The Many Ways Our Future is a Mess
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In a remarkable evocation of the strategic environment of 2025, the National Intelligence Council (NIC), a government intelligence service, portrays a world in which the United States wields considerably less power than it does today but faces far greater challenges. The assessment, contained in Global Trends 2025: A Transformed World, was released November 20 and is intended to be read by President-elect Obama's transition team as well as the general public. "Although the United States is likely to remain the single most powerful actor," the council notes, "the United States' relative strength -- even in the military realm -- will decline and US leverage will become more constrained."
The report is devoted largely to an examination of the major trends -- political, economic, military and environmental -- that will shape the world of 2025: the rise of China and India as major actors in world affairs; Russia's growing significance as a power broker in Europe; the increasing role of corporations, crime networks and other nonstate actors; and the growing impact of climate change. But two key developments, by the council's own admission, stand out above all others: the decline of America's global primacy and the growing international competition for energy.
One can, in fact, read this extraordinary report on two levels: as a forceful indictment of the policies that have governed US foreign and energy policy for the past eight years and as a clear-eyed look at the devastating repercussions of those policies stretching far into the future.
If the Bush/Cheney administration ever stood for anything, it was the perpetuation of America's dominant international role for decades to come. This vision was first articulated during the Bush I administration, when Under Secretary of Defense Paul Wolfowitz composed the infamous Defense Planning Guidance (DPG) for the fiscal years 1994-99. "Our first objective," the 1992 document affirmed, "is to prevent the re-emergence of a new rival, either on the territory of the former Soviet Union or elsewhere, that poses a threat on the order of that posed formerly by the Soviet Union." Although this precept was repudiated by Bush I in 1992 after the DPG was leaked to the press and aroused a storm of international criticism, it was later embraced by his son, who declared in a key 1999 campaign speech that if elected, he would strive to preserve America's paramount position "not just across the world but across the years."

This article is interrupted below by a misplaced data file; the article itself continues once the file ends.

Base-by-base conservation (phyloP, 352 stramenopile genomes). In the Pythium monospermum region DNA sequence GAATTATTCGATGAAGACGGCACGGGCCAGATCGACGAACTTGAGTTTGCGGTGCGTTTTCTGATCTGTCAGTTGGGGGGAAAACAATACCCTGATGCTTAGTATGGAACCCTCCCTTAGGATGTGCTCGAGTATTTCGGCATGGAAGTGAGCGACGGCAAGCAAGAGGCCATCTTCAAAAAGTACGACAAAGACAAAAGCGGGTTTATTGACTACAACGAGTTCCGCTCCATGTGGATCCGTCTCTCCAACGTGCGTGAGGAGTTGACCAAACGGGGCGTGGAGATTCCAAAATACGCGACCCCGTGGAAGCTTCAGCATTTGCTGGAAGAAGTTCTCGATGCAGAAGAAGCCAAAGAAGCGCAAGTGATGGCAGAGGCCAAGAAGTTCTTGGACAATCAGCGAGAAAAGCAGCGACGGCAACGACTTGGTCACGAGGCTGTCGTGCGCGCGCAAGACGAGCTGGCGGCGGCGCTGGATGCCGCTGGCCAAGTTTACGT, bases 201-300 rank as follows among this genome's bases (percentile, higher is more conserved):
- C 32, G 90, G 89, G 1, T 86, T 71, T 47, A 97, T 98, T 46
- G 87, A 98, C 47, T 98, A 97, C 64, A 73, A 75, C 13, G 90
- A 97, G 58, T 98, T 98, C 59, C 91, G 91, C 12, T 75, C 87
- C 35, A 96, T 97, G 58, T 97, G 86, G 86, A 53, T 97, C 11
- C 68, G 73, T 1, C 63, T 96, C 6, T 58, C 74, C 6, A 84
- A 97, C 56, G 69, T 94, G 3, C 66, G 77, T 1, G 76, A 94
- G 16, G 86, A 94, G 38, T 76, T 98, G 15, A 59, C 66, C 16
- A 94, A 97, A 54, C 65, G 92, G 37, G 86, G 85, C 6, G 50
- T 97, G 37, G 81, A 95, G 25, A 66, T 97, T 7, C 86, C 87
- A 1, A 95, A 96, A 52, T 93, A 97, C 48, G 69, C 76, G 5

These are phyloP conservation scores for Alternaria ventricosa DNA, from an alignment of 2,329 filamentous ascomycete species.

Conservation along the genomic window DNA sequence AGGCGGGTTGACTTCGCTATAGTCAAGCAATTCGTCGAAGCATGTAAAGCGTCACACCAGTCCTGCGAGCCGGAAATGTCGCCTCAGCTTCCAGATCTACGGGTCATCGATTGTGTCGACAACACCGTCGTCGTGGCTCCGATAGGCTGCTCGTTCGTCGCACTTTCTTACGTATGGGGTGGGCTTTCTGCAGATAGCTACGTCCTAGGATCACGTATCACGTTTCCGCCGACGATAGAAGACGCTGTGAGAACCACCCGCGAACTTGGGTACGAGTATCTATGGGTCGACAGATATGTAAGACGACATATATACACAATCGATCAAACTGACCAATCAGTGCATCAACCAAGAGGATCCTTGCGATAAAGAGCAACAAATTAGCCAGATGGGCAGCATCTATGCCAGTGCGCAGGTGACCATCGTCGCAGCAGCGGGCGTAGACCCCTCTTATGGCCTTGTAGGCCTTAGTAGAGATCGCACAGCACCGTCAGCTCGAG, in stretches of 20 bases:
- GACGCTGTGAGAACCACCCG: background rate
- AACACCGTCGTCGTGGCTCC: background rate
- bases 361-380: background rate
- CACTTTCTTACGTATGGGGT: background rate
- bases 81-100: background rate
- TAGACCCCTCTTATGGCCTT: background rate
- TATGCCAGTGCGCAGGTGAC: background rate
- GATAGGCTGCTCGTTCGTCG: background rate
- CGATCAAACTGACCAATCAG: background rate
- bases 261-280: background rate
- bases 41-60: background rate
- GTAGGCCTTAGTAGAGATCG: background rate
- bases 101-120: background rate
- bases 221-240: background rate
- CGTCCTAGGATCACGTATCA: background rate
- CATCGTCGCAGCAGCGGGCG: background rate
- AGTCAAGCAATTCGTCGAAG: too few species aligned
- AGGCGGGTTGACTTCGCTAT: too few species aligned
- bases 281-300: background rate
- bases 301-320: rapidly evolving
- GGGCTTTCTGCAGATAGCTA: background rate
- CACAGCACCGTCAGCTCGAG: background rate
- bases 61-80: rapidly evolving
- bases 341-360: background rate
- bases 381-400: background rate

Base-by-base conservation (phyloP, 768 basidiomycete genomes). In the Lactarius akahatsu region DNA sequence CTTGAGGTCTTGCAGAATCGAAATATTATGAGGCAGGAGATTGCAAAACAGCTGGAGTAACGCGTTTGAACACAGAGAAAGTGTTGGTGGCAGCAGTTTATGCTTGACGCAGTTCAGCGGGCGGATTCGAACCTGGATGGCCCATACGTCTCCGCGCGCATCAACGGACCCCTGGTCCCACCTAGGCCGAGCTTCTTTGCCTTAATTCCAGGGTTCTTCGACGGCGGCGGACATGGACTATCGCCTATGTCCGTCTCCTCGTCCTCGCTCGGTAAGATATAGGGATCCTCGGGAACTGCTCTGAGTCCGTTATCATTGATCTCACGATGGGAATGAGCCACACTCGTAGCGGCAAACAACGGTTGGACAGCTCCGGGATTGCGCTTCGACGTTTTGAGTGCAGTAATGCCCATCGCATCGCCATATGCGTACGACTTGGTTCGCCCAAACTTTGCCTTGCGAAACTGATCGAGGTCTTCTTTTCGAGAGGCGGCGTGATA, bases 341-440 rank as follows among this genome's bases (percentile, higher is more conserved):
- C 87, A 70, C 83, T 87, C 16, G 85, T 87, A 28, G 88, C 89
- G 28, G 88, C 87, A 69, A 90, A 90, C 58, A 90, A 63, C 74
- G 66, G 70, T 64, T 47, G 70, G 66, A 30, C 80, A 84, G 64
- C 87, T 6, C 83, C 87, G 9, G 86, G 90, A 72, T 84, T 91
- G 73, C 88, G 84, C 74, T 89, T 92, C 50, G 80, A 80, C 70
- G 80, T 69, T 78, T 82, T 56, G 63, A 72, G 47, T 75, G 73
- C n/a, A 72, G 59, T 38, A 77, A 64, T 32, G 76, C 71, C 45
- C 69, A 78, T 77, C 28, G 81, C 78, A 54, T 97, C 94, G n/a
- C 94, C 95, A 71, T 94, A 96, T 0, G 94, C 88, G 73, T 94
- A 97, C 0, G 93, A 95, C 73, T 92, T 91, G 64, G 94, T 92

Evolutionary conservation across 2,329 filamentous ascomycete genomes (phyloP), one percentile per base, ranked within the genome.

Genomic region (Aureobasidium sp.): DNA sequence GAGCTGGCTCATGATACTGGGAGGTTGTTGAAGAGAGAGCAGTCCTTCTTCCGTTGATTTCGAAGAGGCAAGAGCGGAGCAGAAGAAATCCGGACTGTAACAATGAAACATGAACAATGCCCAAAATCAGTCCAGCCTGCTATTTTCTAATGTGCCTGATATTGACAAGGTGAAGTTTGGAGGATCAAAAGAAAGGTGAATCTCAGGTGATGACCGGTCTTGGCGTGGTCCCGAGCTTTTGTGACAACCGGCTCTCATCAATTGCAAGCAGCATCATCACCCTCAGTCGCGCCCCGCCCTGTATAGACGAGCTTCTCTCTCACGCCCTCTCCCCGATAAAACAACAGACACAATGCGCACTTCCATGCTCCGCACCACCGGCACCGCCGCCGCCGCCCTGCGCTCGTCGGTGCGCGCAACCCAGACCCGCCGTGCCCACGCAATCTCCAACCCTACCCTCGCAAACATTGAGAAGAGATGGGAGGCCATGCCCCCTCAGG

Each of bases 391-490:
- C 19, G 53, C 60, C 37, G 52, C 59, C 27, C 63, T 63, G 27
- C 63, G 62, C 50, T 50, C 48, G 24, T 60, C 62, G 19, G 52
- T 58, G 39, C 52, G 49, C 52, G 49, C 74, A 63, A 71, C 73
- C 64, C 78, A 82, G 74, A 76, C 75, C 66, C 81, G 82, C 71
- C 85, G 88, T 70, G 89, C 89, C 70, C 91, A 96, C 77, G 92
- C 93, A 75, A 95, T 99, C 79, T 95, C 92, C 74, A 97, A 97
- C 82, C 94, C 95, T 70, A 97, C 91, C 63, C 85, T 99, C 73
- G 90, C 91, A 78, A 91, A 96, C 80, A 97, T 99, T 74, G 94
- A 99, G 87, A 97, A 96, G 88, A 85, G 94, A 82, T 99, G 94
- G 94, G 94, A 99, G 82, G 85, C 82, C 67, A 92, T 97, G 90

This vision of enduring primacy was sustained, of course, by a belief that US military power was more than sufficient to overcome any conceivable adversary -- with or without the support of allies. And it was with this confidence, this swagger, that the Bush/Cheney team initiated the invasion of Iraq. No plans were made for the post-invasion occupation or the possibility of a persistent insurgency, because it was assumed that the "shock and awe" of American power would produce an aftermath conducive to US interests. Similarly, the reluctance of US allies to join the venture was considered irrelevant, given the overwhelming military advantage enjoyed by American forces and the presumed availability of Iraqi oil to finance the entire operation.
Now, following years of debilitating fighting in Iraq and the systematic depletion of the Treasury, the prospect of extending American dominance "not just across the world but across the years" appears to have vanished for good. "By 2025," the NIC report suggests, "the US will find itself as one of a number of important actors on the world stage," forced to share power with other key players, including China, India and Russia. Inevitably, "the multiplicity of influential actors and distrust of vast power means less room for the US to call the shots without the support of strong partnerships" -- which will be that much harder to form, given America's diminished clout and the competing interests of other players, including allies like Japan and Europe.